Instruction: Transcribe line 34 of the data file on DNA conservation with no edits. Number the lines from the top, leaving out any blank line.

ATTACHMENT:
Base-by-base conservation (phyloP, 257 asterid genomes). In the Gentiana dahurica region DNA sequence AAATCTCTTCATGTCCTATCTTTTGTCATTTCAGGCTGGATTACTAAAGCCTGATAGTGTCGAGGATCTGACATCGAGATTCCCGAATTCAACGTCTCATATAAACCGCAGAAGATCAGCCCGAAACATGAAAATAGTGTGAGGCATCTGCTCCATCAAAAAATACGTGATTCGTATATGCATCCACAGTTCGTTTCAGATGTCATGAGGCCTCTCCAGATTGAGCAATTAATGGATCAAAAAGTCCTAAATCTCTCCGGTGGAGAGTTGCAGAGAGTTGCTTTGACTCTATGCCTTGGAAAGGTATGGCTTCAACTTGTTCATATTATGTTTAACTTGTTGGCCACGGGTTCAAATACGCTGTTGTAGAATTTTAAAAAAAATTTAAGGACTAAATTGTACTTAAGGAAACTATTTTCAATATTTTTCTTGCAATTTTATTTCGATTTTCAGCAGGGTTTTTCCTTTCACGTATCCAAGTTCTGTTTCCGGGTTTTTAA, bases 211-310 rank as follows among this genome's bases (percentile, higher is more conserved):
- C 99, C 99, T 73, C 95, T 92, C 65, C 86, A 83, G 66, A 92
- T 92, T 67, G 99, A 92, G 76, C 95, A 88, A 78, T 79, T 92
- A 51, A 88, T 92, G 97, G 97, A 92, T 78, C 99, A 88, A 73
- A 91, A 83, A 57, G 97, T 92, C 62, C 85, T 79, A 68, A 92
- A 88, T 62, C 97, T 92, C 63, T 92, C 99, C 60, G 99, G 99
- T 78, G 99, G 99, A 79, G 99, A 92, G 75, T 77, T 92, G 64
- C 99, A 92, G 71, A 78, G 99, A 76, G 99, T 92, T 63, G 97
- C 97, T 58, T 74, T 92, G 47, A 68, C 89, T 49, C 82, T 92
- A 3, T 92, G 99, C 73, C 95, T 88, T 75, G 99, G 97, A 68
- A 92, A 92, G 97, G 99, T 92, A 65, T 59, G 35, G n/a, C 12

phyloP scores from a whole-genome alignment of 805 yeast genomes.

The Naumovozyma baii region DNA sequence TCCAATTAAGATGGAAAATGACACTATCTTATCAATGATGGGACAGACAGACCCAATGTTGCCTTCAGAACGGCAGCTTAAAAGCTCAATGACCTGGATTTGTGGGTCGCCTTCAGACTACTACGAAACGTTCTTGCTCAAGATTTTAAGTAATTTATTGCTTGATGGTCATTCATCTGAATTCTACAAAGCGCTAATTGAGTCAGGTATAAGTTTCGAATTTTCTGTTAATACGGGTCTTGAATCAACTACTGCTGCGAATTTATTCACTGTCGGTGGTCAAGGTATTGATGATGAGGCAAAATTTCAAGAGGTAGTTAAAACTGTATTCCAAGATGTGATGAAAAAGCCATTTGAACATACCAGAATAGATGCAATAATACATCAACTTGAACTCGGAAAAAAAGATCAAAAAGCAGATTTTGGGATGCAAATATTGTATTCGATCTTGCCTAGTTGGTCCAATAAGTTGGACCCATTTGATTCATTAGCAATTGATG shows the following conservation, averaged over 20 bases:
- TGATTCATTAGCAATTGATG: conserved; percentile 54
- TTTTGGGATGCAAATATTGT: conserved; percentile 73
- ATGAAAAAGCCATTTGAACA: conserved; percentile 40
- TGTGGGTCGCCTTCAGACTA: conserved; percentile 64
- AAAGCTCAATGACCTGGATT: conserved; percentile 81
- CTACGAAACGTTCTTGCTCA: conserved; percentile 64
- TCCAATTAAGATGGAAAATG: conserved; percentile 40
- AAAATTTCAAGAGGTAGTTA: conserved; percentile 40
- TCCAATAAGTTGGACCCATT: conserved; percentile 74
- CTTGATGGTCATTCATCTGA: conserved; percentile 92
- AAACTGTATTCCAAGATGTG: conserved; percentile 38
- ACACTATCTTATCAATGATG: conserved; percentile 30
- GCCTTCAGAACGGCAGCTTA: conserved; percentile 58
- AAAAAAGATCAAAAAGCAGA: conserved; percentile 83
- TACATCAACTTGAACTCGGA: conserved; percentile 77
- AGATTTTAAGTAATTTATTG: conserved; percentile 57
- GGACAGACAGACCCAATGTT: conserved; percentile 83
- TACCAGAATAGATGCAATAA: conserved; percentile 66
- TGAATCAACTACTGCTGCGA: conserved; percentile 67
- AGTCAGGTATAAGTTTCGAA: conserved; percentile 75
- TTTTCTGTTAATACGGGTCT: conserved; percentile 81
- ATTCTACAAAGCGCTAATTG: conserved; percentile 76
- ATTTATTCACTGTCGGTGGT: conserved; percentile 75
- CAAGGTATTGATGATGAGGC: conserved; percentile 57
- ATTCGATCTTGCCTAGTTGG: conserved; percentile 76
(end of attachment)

- TTTTCTGTTAATACGGGTCT: conserved; percentile 81